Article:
The Netherlands has been one of the countries in Europe that has embraced this sustainable cereal. Tritordeum flour is available in Holland, Germany and Belgium thanks to Agrasys` partnership with Commandeursmolen.

      This pioneering milling company – located near Maastrich – is a modern artisanal mill with a natural energy source: the fast-flowing waters of the river Geul, which drives the paddles of the water turbine from a differential head of several metres.

      Among Tritordeum consumers in Holland are, Tom Dumoulin and Steven Kruijswijk, who competed with the best in the Tour de France 2018 because they can ride fast. But also, because they had a good breakfast including Tritordeum bread. The baker of the two Dutch cycling teams SunWeb and LottoJumbo – Frank van Eerd – was responsible for introducing Tritordeum bread into the cyclist’s diet and the results speak for themselves.

      Van Erd, from the Bisschopsmolen bakery in Maastricht is a real enthusiast for the grain because it bakes well, looks nice and tastes even better,” explains Barceló. “Athletes and cyclists eat Tritordeum bread because it tastes good and because it is nutritious and easily digestible,” she adds.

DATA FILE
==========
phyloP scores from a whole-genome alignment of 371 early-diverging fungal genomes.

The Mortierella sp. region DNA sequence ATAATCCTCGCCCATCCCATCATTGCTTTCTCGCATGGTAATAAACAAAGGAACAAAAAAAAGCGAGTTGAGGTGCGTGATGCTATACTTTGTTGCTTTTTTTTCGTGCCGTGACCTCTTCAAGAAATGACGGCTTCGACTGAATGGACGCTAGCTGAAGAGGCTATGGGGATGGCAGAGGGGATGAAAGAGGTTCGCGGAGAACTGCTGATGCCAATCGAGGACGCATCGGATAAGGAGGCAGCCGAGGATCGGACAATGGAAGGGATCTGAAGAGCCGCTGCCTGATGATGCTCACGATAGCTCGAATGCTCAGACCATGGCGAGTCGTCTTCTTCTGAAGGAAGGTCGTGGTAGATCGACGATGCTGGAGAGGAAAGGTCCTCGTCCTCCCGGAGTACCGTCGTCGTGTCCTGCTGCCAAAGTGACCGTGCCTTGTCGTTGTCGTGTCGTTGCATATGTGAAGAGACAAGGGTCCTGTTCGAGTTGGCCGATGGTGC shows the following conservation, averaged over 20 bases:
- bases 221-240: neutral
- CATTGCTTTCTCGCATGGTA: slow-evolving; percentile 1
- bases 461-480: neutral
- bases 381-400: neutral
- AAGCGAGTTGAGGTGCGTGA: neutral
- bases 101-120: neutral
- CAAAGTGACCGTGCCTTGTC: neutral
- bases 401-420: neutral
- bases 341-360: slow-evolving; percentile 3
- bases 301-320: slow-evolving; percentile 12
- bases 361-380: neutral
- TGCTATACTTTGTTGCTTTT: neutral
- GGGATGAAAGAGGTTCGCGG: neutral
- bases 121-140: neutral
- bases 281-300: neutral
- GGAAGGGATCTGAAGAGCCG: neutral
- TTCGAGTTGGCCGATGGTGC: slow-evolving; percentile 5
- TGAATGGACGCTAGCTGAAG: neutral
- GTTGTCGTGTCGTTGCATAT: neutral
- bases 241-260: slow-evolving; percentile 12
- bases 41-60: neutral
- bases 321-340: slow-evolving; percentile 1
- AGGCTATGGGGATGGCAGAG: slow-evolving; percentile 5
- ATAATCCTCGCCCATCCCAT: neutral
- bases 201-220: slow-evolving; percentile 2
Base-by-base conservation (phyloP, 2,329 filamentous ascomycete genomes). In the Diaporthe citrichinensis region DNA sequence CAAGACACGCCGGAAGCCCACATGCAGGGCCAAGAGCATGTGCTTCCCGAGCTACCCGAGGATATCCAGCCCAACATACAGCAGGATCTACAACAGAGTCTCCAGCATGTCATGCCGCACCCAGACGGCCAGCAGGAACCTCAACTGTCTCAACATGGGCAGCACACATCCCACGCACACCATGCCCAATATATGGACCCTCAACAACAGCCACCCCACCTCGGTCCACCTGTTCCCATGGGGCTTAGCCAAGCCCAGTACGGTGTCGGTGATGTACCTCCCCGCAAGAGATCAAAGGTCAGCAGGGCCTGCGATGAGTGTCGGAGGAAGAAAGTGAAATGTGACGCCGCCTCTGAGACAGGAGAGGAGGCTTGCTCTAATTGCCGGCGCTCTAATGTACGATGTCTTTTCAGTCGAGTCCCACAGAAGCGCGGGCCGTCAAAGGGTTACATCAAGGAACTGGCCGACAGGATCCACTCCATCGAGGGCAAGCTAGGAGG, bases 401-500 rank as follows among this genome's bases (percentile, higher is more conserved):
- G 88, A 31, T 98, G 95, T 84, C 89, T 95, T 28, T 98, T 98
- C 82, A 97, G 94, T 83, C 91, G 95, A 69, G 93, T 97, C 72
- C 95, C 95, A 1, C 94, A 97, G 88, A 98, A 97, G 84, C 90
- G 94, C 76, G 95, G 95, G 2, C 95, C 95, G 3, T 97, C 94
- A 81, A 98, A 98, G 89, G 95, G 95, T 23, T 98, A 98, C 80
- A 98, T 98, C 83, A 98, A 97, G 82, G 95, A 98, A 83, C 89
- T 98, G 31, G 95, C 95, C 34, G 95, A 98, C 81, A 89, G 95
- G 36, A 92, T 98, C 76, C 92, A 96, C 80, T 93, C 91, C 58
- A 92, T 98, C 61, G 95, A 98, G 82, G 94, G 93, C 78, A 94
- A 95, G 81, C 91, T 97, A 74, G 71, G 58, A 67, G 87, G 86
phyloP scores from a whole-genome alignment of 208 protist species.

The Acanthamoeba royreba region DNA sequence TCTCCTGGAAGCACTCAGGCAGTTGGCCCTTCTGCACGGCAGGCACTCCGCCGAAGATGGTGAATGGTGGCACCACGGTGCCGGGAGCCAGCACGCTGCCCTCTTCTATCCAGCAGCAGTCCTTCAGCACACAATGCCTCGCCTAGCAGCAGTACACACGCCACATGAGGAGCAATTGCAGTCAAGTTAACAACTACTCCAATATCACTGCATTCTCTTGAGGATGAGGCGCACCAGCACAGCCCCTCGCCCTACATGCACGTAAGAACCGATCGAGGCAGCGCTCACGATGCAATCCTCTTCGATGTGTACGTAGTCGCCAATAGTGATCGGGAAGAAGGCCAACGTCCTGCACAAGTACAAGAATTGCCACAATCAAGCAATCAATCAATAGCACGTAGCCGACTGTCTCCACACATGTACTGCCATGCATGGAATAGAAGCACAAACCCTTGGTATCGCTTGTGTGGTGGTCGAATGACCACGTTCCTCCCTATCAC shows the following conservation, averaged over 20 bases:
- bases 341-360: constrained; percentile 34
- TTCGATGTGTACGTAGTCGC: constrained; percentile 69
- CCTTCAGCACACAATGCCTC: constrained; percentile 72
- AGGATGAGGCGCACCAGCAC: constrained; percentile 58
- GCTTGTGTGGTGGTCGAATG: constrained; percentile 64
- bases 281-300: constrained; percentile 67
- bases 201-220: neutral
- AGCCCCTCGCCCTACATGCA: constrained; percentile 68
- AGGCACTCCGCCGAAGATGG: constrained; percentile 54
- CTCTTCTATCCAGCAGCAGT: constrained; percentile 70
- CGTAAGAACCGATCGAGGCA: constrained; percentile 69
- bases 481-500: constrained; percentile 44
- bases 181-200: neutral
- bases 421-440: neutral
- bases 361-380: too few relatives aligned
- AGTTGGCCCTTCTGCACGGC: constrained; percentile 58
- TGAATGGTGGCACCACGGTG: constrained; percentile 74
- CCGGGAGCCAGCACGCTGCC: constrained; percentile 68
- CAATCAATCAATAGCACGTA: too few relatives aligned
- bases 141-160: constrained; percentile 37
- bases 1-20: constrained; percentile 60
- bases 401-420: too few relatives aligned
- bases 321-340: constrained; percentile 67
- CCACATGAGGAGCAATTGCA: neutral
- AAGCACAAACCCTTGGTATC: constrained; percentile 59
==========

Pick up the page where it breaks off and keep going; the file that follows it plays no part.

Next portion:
Besides the Netherlands, products made with this new cereal like flour, bread, biscuits, pasta and many other are now available in more than nine different countries including Spain, Italy, France, Switzerland, UK, Denmark, Germany and Belgium. Moreover, since 2018 Tritordeum bread is available in 720 shops in the largest Dutch supermarket chain Albert Heijn.

      Nutrition also matters
      Tritordeum is winning supporters because of its nutritional benefits: high levels of fibre, unsaturated fatty acids, antioxidants like lutein and digestible gluten.

      In comparison to wheat, it has high levels of dietary fibre with positive effects on cardiovascular health; 10 times more lutein – an antioxidant involved in eye health that protects the retina from UV light and the effects of aging –w and more unsaturated fatty acids like oleic acid, considered a central pillar of the Mediterranean diet. Furthermore, it has more digestible gluten – according to published scientific research, Tritordeum has a significant reduction in gluten proteins associated with food intolerances in comparison with wheat.

      Although it does contain gluten and thus is not suitable for coeliac disease sufferers, it may be an alternative cereal for those who want to reduce their gluten intake or people with non-coeliac gluten sensitivity. Source: Vaquero et. al., (2017)

      Thanks to its nutritional and organoleptic properties, Tritordeum is suitable for bakery and pastry products, pasta and pizza, battered and breaded products, extruded products, vegetable drinks and also fermented beverages, such as beer.

      Dr. Barceló concludes: “Tritordeum is an answer to today’s demands and market trends in the food industry for locally-produced natural ingredients to make functional products with reduced environmental impact.”